I sure as heck don't like the idea of using a brick, in my case anyway, but the idea as a whole sounds like a cool one. :)
That stinkin austenite is soft and flimsy as anything! ;) A brick would only work-good with a rather thick-ass blade, IMO.

Cool. :)
My Q&Ted blades can usually be ground in such a way as to "find" the "straight part hidden in there" somwhere. ;)
Slip joint springs is another matter, those have to be "bent straight". ;)
There are sentences, tables and graphs in MT&P that cover pretty well anything Matthew wants/needs to know about quenching mediums.
Cool water or brine will clean the mill scale off the blade for you better than oil will, go with cool water :) if the blade warps to beat hell, then break it off short and make a shop knife out it. :)
BTDT at least a dozen times. ;)
Alvin in AZ
Add pictures here
<% if( /^image/.test(type) ){ %>
<% } %>
<%-name%>
Add image file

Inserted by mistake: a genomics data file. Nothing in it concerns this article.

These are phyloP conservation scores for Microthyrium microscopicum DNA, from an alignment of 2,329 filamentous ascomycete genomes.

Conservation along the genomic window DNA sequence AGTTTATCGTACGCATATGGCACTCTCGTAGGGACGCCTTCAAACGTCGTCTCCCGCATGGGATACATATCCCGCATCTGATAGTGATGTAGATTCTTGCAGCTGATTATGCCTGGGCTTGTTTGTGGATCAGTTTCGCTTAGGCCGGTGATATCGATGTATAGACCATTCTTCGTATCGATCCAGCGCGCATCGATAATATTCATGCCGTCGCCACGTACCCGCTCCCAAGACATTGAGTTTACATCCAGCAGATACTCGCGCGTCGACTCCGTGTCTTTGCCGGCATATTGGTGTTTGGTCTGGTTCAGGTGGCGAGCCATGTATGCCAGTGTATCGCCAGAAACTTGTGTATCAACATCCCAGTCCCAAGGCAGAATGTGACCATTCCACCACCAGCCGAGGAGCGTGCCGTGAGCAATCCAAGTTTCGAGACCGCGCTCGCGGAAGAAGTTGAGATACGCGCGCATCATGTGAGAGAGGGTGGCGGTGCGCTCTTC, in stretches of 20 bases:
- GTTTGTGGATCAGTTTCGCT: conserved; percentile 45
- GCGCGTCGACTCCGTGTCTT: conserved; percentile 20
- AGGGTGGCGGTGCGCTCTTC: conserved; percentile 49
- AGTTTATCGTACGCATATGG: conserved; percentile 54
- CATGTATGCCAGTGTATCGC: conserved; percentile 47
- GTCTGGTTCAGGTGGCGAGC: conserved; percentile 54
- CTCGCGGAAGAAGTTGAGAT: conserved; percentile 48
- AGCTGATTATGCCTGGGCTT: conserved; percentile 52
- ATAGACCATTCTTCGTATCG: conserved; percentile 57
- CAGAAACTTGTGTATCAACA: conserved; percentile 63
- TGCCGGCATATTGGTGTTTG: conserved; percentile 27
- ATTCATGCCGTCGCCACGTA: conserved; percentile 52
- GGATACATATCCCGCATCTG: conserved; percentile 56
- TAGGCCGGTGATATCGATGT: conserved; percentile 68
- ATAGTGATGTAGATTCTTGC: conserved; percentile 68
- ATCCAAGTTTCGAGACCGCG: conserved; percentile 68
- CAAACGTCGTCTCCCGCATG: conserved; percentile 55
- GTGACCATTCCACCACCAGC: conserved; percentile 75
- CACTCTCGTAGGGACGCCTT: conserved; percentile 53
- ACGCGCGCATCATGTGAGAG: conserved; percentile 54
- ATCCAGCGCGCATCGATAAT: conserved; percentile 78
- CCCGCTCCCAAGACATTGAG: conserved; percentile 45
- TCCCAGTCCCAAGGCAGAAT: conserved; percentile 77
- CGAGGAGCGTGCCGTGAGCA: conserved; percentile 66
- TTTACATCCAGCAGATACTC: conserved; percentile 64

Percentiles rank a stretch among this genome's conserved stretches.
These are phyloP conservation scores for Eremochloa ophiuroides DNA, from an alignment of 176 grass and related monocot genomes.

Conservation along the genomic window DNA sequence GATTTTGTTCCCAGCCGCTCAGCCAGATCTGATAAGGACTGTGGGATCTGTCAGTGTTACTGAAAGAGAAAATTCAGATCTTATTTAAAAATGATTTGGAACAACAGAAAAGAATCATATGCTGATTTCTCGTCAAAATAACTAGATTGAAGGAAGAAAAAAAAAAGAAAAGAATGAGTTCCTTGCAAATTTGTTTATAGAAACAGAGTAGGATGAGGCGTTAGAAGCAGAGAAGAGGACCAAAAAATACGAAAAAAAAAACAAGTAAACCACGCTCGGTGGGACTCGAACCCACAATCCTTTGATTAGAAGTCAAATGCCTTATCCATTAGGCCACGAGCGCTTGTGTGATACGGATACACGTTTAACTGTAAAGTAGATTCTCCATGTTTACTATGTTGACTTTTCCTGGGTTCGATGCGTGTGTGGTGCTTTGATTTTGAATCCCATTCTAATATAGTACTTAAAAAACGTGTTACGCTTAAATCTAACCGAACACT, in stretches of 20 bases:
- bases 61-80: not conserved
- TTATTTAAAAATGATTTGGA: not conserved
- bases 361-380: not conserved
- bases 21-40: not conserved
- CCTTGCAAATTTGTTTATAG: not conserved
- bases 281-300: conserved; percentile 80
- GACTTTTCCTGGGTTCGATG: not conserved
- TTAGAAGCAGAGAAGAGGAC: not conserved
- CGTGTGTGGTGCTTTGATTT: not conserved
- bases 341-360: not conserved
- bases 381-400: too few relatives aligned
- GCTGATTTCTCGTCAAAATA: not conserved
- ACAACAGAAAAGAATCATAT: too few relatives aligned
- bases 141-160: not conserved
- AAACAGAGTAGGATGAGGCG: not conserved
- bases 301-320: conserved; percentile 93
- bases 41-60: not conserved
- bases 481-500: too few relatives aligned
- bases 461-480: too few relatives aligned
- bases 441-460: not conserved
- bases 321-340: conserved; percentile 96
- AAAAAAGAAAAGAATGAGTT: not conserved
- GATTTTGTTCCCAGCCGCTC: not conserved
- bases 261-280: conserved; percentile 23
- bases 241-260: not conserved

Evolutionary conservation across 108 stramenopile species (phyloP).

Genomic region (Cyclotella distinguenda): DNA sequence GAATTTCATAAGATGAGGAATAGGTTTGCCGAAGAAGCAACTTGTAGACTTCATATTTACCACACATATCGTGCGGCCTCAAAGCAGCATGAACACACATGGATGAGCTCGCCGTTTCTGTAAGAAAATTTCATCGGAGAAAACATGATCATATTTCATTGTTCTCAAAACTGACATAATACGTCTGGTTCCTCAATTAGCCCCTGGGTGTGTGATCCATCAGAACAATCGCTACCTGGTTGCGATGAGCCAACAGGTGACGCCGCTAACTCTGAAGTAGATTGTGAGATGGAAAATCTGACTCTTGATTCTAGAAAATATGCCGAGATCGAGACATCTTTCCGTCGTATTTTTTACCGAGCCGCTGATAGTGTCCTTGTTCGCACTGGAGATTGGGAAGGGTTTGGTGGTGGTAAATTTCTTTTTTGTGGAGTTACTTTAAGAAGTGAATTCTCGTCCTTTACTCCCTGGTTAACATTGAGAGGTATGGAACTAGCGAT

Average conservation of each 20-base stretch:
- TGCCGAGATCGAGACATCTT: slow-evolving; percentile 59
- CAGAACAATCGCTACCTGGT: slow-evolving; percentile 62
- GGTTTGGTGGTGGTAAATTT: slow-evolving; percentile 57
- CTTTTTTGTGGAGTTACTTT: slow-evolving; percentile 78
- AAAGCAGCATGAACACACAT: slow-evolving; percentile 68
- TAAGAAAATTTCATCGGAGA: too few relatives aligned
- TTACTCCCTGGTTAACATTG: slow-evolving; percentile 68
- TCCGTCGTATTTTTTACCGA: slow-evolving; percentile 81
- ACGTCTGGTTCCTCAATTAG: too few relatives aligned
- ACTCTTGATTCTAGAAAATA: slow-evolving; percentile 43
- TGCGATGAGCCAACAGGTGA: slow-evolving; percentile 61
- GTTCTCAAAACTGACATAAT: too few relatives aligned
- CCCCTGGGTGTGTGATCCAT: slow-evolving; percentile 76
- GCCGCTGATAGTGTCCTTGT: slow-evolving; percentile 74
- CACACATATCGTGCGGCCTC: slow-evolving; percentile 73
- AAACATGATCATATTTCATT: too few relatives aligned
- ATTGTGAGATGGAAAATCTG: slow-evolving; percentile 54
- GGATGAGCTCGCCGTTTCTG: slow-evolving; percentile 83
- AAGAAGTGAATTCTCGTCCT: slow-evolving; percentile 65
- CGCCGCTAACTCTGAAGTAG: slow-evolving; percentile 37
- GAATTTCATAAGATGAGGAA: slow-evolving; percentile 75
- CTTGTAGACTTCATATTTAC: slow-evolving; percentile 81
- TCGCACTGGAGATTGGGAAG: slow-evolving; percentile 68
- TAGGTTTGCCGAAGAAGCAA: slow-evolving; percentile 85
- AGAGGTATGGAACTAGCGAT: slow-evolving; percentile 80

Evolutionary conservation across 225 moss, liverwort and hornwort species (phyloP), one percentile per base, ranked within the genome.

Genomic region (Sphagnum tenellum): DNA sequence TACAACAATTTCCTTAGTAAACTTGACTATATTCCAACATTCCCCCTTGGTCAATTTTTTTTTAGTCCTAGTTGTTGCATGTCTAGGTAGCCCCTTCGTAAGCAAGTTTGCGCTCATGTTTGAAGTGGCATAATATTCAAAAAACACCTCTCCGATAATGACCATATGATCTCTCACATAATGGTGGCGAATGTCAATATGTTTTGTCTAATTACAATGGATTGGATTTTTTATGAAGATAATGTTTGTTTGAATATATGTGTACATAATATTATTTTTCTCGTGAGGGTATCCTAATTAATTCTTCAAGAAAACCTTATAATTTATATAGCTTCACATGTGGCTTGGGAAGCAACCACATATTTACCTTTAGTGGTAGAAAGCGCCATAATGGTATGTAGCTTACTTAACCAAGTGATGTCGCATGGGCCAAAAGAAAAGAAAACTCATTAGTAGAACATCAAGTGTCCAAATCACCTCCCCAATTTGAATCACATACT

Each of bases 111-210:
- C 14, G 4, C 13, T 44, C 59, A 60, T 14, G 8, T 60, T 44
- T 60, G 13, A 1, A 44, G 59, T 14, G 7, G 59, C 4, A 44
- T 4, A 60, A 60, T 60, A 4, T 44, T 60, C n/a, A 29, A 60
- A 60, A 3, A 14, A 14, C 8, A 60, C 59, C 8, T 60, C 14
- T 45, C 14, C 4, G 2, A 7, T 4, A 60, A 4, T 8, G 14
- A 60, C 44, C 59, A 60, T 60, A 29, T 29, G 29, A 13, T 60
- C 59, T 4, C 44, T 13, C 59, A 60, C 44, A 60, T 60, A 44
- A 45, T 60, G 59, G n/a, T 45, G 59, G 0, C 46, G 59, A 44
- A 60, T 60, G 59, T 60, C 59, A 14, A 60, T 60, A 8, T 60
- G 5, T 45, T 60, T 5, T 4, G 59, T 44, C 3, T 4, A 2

Upload
On Wed, 21 Feb 2007 02:09:37 +0000, alvinj wrote:

Yeah, I was much more mellow today too. That probably affected things more than anything else. I'm so stressed with other crap my hair falling out. Gotta be mellow. :)
I'm going to stop agreeing with you, people might think it odd. ;)

Yeah, I'm begining to love that book. As I'm sure you know, thats why I figured on heating the water. My test pieces 1/8 inch are thick enough where I don't think it matters a whole lot though. I'll find out what I need for the thiner stuff. I was looking at the "heat treating" chapter in the Complete modern blacksmith today too.

I still need to order thinner stock. :) I'll probably do that tonight......well maybe. ;)
I went about town today looking for some tools, I want a couple cross peen hammers. The only local ones are stanely and have fiberglass handles. I have to look harder. Then I looked for a suitable quench container....not much look there either. It doesn't help I was running off of a 2 hour nap......Right now I'm using an old flat-bottomed wok to hold water in. I gotta outdoor wok burner so it's rather convient. Maybe I should just get a bigger wok and poor it back in a container when I'm done. I like woks. :)